Y. Mao, K. K. Gleason, “Hot filament chemical vapor deposition of poly(glycidyl methacrylate) thin films using tert-butyl peroxide as an initiator” Langmuir 2004, 20, 2484.CrossRefGoogle Scholar
  54. 54.
    T. P. Martin, K. K. Gleason, “Combinatorial initiated CVD for polymeric thin films” Chem. Vap. Dep. 2006, 12, 685.CrossRefGoogle Scholar
  55. 55.
    W.F. Gorham, “A new, general synthetic method for the preparation of Linear poly-p-xylylenes” J. Polym. Sci., Part A-1 1966, 4, 3027.CrossRefGoogle Scholar
  56. 56.
    J. Lahann, D. Klee, H. Hocker, “Chemical vapour deposition polymerization of substituted [2.2]paracyclophanes” Macromol. Rapid Commun. 1998, 19, 441.CrossRefGoogle Scholar
  57. 57.
    J. Lahann, M. Balcells, T. Rodon, J. Lee, I.S. Choi, K.F. Jensen, R. Langer, “Reactive polymer coatings: a platform for patterning proteins and mammalian cells onto a broad range of materials” Langmuir 2002, 18, 3632.CrossRefGoogle Scholar
  58. 58.
    J. Lahann, R. Langer, “Novel poly(p-xylylenes): thin films with tailored chemical and optical properties” Macromolecules 2002, 35, 4380.Google Scholar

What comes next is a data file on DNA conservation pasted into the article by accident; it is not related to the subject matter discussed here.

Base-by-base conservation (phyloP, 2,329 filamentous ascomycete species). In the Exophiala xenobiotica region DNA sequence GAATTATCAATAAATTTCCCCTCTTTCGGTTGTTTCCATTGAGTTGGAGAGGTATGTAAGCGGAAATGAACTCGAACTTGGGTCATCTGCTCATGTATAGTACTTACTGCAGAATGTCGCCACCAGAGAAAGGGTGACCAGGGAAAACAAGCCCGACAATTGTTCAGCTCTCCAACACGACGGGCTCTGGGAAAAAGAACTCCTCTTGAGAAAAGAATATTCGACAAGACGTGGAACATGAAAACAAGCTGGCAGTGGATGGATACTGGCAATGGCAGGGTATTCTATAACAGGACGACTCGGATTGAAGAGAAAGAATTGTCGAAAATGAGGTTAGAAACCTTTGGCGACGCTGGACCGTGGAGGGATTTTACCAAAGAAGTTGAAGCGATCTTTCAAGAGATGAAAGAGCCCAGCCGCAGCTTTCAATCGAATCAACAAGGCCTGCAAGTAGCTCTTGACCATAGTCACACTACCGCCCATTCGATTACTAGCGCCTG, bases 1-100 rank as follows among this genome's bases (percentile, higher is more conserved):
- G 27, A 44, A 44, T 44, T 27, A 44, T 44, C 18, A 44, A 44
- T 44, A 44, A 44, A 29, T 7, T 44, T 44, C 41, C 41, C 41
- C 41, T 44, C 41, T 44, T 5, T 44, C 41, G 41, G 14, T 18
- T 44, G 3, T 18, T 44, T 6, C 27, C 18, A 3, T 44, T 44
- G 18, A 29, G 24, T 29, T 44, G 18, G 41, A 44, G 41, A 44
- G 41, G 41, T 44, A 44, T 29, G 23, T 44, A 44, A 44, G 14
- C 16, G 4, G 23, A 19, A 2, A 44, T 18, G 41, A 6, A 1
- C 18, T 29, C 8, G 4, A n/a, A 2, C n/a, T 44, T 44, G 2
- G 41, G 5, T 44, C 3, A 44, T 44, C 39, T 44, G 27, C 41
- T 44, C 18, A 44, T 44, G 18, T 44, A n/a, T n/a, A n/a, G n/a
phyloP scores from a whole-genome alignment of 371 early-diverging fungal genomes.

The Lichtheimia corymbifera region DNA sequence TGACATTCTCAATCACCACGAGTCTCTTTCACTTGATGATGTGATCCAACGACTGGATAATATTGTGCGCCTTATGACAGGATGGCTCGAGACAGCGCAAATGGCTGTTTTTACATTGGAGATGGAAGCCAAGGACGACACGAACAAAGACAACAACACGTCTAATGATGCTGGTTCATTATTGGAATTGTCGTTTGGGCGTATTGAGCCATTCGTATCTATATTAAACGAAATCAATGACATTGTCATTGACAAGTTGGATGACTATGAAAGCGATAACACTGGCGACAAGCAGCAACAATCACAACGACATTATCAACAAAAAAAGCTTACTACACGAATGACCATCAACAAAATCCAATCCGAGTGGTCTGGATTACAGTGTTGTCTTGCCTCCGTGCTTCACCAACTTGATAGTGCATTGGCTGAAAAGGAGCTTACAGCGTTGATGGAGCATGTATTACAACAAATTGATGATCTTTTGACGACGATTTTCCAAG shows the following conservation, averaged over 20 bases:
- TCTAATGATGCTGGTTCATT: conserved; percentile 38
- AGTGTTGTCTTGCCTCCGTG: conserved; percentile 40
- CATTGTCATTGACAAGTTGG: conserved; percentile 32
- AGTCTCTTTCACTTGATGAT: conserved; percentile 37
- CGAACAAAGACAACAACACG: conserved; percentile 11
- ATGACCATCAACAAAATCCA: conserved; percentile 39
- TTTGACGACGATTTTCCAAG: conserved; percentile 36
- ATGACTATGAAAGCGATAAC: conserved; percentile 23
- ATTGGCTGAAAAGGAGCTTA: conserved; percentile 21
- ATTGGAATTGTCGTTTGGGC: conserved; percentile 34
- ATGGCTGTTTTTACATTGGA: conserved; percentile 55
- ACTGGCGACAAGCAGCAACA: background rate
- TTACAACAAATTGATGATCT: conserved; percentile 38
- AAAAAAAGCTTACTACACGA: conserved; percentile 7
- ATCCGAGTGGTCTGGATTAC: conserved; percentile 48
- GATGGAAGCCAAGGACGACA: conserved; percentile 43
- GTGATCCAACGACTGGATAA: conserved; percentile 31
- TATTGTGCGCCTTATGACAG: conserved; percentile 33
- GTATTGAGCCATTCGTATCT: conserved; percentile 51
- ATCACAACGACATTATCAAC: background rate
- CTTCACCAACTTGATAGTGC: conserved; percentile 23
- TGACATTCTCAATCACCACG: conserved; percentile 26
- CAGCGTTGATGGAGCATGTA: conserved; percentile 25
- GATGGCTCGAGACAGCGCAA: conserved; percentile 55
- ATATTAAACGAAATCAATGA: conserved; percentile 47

59. 59.
    J. Lahann, “Vapor-based polymer coatings for potential biomedical applications” Polym. Inter. 2006, 55, 1361.CrossRefGoogle Scholar
  60. 60.
    Y. Elkasabi, M. Yoshida, H. Nandivada, H. Y. Chen, J. Lahann, “Towards multipotent coatings: chemical vapor deposition and biofunctionalization of carbonyl-substituted copolymers” Macromol. Rapid Comm. 2008, 29, 855–870.CrossRefGoogle Scholar
  61. 61.
    M. Morgen, S. H. Rhee, J. H. Zhao, I. Malik, T. Ryan, H. M. Ho, M. A. Plano, P. Ho, “Comparison of crystalline phase transitions in fluorniated vs nonfluorinated parylene thin films” Macromolecules 1999, 32, 7555.CrossRefGoogle Scholar
  62. 62.
    J. J. Senkevich, S. B. Desu, V. Simkovic, “Temperature studies of optical birefringence and X-ray diffraction with poly(p-xylylene), poly(chloro-p-xylylene) and poly(tetrafluoro-p-xylylene) CVD thin films” Polymer 2000, 41, 2379.CrossRefGoogle Scholar
  63. 63.
    S. Y. Park, S. N. Chvalun, A. A. Nikolaev, K. A. Mailyan, A. V. Pebalk, I. E. Kardash, “The structure of poly(cyano-p-xylylene)” Polymer 2000, 41, 2937.CrossRefGoogle Scholar
  64. 64.
    D. Klee, N. Weiss, J. Lahann, “Vapor-based polymerization of functionalized [2.2]paracyclophanes: a unique approach towards surface-engineered microenvironments”  Chapter 18, Modern Cyclophane Chemistry, Wiley-VCH, Weinheim, 2004, p463.Google Scholar
  65. 65.
    H. Nandivada, H. Y. Chen, J. Lahann, “Vapor-based synthesis of poly[(4-formyl-p-xylylene)-co-(p-xylylene)] and its use for biomimetic surface modifications” Macromol. Rapid Comm. 2005, 26, 1794.CrossRefGoogle Scholar
  66. 66.
    G. T. Hermanson, “Bioconjugate Techniques”, 1st edition, Academic, San Diego, CA, 1996.Google Scholar